Why do the front wheels slant?

I'm Miss Information,
But, please call me Meli...

> Meli...
> Why are the double front wheels on the
> A and B models not perpendicular ?

Model B slanted front wheels      These are "rowcrop" tractors, designed to be able to handle "cultivating" duties. The idea is to have the wheels as CLOSE together as possible so that they will go between rows of crops as narrow as where the rear wheels will go. There ARE tractors with just ONE front wheel, but that way generally the "footprint" is so small that the weight of the tractor makes the front tire sink into the ground a bit too deep, causing VERY difficult steering.

> It would seem that the weight of the tractor
> would cause wear to the axles, not to mention
> the corners of the tires with this set-up.

Model B front tire      So, the wheels are slanted to allow the tractor to be supported by a substantial pedestal and still allow the tires to almost touch each other at the bottom. The axles are, of course, DESIGNED for this set up, and they seldom, if EVER, need to be replaced. Yes, wear would occur to the corners of the tires if ordinary "truck tires" were on there. However, proper tractor tires are designed with three ribs, and they do not HAVE corners.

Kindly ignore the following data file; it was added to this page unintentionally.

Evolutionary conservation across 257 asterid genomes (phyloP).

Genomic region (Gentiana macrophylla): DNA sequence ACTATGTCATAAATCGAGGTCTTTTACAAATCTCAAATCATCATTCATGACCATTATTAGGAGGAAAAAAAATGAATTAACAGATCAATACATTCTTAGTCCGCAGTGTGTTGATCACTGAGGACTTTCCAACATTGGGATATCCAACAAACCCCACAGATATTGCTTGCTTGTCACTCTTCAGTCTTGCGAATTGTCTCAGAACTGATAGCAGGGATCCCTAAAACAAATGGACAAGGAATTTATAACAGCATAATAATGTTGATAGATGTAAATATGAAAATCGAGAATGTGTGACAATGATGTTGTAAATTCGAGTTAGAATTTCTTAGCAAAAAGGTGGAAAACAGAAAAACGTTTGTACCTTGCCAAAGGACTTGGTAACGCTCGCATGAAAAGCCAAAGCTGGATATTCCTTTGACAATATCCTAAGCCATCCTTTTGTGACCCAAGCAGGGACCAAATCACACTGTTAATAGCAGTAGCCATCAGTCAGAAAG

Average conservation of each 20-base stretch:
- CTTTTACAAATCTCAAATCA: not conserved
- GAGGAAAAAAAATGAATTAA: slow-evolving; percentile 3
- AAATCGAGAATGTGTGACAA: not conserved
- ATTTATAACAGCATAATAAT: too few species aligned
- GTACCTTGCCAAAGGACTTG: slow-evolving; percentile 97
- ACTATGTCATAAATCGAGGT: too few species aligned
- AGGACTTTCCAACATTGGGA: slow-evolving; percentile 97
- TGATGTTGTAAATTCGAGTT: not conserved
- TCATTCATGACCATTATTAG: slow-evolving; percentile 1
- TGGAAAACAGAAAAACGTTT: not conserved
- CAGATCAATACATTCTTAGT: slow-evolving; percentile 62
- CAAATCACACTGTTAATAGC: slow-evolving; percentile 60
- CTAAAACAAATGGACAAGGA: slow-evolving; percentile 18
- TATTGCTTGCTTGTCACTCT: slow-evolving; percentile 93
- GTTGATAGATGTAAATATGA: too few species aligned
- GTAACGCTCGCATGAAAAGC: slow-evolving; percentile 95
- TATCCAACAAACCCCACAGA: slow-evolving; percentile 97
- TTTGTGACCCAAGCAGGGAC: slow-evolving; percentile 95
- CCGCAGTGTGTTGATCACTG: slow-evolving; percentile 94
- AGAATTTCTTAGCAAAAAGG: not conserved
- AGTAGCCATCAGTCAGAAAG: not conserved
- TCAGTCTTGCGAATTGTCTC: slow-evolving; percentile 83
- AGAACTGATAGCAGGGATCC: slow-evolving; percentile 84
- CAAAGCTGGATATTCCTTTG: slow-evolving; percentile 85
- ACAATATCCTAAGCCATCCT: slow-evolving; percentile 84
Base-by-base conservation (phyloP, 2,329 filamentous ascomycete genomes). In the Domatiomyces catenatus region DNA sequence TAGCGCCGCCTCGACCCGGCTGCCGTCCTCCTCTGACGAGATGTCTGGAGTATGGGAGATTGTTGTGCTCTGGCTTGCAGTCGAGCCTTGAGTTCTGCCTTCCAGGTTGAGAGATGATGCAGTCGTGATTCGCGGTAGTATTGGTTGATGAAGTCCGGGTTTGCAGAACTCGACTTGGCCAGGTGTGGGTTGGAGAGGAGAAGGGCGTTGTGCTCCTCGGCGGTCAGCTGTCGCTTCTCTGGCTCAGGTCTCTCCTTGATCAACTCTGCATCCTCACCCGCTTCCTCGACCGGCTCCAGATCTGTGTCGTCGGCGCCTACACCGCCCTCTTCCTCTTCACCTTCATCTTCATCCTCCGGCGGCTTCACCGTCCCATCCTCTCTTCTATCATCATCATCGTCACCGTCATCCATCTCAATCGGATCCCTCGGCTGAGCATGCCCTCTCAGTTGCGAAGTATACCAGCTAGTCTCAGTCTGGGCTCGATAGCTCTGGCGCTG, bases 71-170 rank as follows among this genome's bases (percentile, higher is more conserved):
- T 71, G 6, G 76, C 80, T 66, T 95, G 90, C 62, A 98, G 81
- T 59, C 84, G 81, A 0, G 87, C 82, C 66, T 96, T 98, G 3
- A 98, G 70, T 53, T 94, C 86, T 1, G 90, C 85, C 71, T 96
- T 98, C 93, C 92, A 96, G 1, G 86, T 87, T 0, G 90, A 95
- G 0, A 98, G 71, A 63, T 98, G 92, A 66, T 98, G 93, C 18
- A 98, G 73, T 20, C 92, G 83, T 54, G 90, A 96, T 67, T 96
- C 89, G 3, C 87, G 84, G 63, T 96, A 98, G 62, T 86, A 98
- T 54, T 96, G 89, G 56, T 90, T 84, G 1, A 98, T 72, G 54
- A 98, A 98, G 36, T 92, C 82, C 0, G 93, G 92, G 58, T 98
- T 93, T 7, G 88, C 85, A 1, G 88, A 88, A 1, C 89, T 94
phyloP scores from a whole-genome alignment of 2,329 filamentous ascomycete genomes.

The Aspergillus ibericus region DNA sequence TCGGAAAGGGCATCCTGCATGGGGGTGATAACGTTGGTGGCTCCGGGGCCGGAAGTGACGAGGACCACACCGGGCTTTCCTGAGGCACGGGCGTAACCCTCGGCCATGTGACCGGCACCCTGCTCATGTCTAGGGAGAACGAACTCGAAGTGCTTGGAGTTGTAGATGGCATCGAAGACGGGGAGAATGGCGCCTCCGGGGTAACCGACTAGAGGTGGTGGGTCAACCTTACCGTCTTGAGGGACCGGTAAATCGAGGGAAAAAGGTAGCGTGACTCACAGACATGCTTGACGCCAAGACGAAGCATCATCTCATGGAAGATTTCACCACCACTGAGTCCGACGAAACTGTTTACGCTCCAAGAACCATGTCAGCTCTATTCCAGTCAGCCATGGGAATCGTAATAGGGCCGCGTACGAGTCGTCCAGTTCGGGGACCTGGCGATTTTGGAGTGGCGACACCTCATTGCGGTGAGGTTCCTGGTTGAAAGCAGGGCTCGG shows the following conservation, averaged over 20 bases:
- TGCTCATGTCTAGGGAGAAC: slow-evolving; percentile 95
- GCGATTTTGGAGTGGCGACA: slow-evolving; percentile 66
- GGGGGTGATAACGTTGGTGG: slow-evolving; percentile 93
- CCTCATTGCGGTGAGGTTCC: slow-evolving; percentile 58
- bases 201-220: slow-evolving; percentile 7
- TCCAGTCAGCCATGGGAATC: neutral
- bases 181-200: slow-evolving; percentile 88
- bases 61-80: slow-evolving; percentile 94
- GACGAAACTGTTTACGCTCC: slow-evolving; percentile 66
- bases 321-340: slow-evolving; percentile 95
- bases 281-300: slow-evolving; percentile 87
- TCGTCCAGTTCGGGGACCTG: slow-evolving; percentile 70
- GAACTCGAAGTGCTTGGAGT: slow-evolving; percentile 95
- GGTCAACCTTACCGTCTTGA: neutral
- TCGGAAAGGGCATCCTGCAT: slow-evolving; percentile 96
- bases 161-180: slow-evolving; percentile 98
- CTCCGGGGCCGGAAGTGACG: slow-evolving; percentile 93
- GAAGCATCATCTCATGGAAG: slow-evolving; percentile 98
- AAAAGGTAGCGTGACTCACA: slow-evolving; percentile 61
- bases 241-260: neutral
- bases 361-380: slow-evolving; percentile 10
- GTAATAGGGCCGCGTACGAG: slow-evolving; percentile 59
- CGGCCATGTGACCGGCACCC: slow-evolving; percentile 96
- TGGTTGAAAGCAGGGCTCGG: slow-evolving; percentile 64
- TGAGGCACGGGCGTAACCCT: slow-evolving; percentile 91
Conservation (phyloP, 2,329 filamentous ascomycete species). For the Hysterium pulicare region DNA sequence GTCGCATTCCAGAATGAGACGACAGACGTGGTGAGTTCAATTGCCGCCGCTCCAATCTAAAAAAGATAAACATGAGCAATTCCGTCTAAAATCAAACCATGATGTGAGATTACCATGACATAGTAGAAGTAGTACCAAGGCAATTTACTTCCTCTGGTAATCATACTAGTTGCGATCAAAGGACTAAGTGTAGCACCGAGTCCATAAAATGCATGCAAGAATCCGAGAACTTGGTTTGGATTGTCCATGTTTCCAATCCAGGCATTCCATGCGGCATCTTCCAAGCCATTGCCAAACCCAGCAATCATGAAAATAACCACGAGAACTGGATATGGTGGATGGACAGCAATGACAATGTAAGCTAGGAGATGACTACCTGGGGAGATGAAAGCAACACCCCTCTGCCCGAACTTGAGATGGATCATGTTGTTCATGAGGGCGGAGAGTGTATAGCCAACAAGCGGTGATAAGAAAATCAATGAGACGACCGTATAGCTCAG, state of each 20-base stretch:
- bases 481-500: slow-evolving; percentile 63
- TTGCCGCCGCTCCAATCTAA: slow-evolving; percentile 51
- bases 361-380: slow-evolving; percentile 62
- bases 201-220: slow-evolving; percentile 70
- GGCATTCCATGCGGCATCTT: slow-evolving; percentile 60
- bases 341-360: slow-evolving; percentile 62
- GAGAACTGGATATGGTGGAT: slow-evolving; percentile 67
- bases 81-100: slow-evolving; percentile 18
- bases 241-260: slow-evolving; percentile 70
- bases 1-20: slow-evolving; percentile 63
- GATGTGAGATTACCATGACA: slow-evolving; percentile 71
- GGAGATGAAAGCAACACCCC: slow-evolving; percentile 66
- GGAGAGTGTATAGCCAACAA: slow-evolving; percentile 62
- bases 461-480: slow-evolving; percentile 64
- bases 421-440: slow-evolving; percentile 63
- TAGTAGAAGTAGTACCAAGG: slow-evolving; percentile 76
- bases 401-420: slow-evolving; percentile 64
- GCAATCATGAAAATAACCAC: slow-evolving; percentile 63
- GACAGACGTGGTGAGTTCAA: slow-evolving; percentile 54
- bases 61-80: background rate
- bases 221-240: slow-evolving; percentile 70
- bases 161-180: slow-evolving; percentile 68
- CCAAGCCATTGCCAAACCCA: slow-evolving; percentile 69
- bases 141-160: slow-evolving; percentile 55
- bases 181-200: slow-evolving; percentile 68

> I have tried to find the reason in
> the books that I have but nothing
> is said on the subject.

     Come to think of it, I haven't seen anything written about it EITHER!! That's what I am here for.

> I might be totally mistaken but on
> modern equipment it seems that
> they would be perpendicular.

     You are right, but it's because most modern tractors are not "rowcrop" type tractors. They do not have the "narrow front", so there is no reason to slant the wheels. The "tricycle" or "rowcrop" front end allows the tractor to make a 180 degree turn in a space no greater than twice its width. This is very handy for going up and down the rows of crops and for making square corners when mowing. The drawback is that the tractor can be unstable on hilly ground and can easily tip over if one rear wheel goes into a ditch. A four-wheel tractor avoids this problem.
     Also, a "rowcrop" tractor with an ADJUSTABLE wide front end can sometimes bridge wider rows than a tractor with a 3 point stance. This can come in handy especially when the crops are grown in wide beds, rather than narrow rows.


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